Wednesday, March 24, 2010

Book Review: Shanghai Girls

Initially, this book caught my eye when I was browsing in a bookstore with a friend. I picked it up and began reading it (something I never do in a store), and found myself intrigued. I didn't buy it because I don't buy books I haven't read before, but did get it from the library. Upon completing it, I was very glad that I hadn't bought it...
This historical novel is set in China in the 1930s, and portrays two girls, Pearl and May, who consider themselves modern Shanghai girls-- until their father tells them that he's gambled away the family fortune and that they must travel to America to become Chinese brides. However, then the war begins as Japanese bombs start falling on their beloved Shanghai... The girls' flight from China brings them together in a way that nothing else ever could.
Unfortunately, despite all of their trials, I never really got to the point where I could care about what happened to the characters. Perhaps it was done intentionally by the author to represent the Chinese aversion to touching, but overall, the book seemed flat, empty, and depressing, and the ending left me dissatisfied. I didn't realize it was over until I turned the last page and found that there wasn't any more ("That's it?" I thought). There seemed like there should be another chapter at least, because there were a lot of loose ends. Not really worth reading; much less actually buying.

you say goodbye, i say hello

old phone... phone!

(it seems like everyone and their mom has the same phone as me; but that's okay... I'm definitely pleased with it!)

Tuesday, January 19, 2010

Book Review: Airborn

Airborn by Kenneth Oppel is my very first venture into the steampunk genre. (I've known of steampunk for several years, but hadn't been interested in it at all--until now.) The book is set on an airship called the Aurora, which gets its lift from the fictional gas hydrium. The main character (and narrator), fifteen-year-old Matt Cruse, is the ship's cabin boy. He is an extremely likable character--funny, daring, and easy to relate to. This last point deserves a bit more attention, as your average fifteen-year-old probably isn't a cabin boy, and he certainly wouldn't one on a luxury airship. Oppel has done an especially good job with this particular character, as well as the other main and support characters (I enjoyed the Captain and crazy Chef Vlad in particular).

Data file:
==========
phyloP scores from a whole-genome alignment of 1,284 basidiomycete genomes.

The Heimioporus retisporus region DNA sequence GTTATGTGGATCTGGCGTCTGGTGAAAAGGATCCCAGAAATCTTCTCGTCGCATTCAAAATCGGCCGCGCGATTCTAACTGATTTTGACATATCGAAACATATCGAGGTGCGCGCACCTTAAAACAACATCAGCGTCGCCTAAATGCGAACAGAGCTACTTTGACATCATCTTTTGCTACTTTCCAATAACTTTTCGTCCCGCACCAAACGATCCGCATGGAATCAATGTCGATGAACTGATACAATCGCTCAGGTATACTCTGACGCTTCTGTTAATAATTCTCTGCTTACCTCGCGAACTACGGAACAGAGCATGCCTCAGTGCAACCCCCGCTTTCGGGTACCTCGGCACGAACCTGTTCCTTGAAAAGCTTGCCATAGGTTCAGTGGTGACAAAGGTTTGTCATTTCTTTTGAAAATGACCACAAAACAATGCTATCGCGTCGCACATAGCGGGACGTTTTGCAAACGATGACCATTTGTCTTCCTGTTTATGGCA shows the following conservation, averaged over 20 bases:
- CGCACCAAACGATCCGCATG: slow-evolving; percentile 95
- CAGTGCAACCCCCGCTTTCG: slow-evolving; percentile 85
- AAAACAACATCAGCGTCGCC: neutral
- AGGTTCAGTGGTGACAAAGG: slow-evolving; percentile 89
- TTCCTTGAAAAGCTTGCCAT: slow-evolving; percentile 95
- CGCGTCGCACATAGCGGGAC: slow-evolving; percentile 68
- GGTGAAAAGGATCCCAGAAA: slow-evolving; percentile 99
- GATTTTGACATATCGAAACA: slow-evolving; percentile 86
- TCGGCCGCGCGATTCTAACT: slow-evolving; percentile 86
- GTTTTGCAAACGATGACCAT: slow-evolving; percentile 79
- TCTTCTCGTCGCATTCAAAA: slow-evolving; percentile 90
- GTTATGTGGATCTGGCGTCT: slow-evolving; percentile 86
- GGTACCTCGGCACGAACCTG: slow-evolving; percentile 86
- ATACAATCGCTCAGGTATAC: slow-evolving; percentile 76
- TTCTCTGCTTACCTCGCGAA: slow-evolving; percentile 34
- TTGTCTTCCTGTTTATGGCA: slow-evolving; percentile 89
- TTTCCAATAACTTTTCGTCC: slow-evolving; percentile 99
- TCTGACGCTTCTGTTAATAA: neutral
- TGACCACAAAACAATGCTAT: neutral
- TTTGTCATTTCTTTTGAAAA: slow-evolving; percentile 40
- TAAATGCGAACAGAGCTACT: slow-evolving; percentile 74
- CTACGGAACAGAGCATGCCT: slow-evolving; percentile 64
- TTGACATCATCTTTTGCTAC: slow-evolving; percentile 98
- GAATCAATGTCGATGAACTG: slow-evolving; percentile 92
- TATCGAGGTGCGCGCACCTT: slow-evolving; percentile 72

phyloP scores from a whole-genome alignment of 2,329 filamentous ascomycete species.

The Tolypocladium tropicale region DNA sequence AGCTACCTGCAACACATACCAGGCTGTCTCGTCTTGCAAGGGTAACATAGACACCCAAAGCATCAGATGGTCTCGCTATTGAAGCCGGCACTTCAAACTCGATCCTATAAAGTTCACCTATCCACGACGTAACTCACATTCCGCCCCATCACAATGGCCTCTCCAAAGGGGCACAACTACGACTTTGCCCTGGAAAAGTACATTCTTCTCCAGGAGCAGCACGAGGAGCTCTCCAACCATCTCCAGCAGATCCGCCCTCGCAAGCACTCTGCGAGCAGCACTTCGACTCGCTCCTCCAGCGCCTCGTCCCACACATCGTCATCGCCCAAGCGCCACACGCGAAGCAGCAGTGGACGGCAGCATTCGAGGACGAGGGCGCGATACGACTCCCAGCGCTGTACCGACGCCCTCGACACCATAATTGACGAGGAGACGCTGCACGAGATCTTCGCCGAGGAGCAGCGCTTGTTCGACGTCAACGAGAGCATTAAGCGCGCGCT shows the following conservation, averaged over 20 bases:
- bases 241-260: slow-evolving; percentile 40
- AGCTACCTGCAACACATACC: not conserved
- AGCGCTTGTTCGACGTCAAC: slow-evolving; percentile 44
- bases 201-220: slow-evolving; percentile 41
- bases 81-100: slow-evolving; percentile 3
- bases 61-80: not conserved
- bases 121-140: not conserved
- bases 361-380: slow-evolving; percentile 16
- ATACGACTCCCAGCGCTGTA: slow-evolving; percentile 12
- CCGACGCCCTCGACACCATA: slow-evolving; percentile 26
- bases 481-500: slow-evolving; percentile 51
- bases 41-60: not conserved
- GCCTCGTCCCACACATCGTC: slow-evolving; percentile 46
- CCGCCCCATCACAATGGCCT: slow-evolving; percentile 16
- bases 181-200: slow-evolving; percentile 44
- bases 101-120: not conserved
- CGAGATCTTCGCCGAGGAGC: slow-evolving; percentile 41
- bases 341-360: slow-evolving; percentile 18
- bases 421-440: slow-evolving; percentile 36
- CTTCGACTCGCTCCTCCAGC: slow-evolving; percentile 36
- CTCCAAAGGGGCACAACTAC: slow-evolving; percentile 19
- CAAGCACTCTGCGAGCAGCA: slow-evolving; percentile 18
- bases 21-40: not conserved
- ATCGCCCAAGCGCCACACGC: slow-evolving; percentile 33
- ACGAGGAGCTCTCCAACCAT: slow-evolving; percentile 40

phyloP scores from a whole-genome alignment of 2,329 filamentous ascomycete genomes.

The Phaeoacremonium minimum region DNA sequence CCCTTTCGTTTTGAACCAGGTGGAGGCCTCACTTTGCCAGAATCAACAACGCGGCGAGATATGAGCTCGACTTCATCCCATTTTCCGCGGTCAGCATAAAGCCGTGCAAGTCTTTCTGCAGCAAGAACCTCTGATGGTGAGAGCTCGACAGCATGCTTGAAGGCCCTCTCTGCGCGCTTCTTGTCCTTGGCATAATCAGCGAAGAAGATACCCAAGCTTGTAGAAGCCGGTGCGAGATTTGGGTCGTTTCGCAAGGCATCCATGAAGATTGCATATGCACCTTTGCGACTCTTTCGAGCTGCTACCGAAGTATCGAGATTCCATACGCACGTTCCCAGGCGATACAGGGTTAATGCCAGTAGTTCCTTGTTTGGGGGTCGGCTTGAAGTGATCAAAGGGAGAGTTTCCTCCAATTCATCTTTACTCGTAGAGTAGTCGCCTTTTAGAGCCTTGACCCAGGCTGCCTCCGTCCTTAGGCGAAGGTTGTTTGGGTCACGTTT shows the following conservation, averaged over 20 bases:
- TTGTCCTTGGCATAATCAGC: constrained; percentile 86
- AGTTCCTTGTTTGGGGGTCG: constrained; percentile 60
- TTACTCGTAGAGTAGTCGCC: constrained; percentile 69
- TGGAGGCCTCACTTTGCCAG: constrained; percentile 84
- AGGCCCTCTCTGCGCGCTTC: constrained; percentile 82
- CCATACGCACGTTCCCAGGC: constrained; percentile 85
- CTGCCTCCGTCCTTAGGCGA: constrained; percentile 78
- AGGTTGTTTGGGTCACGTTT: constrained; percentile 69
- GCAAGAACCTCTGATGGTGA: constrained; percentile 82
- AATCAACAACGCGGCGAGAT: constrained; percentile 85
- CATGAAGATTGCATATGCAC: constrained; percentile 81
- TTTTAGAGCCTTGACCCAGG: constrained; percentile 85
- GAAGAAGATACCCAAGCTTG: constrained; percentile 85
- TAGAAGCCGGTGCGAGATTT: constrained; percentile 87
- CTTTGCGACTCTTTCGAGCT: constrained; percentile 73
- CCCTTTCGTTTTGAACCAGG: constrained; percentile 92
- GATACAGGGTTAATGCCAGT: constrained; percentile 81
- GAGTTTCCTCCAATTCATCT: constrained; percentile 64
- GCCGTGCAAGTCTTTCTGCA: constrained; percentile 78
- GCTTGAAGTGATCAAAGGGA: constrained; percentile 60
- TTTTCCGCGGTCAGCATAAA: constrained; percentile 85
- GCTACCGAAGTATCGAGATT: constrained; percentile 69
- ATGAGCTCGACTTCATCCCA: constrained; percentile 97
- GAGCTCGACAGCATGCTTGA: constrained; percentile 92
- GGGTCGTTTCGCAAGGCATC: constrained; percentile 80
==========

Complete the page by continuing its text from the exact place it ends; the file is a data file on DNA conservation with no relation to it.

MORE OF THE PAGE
It's been long time since I've read a new book that appealed to me as much as this well-written adventure. It's fast-paced, with action scenes in just the right places, and the technicalities of the airship aren't done to the point of incomprehension. The excellent way that Oppel has penned Airborn makes Matt Cruse's story completely believable, as well as a must-read (and for me, a must-own!).

Sunday, January 17, 2010

Book Review: A Fairy Went A-Marketing

This beautifully illustrated version of Rose Fyleman's original poem is a nice change of pace from the ordinary. The artist, Jamichael Henterly, draws his inspiration from nature and creates a beautiful fantasy world. This is one of my favorite books from my childhood, so I'm a little biased in its favor... but if you can find it, the illustrations are wonderful!

Thursday, January 14, 2010

Book Review: When the Sun Rose

This was one of my very favorite books as a child, and I still love it now because the illustrations are beautiful. The storyline is simple but very sweet: A little girl invites a lovely friend overy to her playhouse for an afternoon of painting, tea, and dolls. The illustrations are rich, vibrant, and colorful, and you can almost feel the warmth of the yellow roses and sunlight that are shown in the book.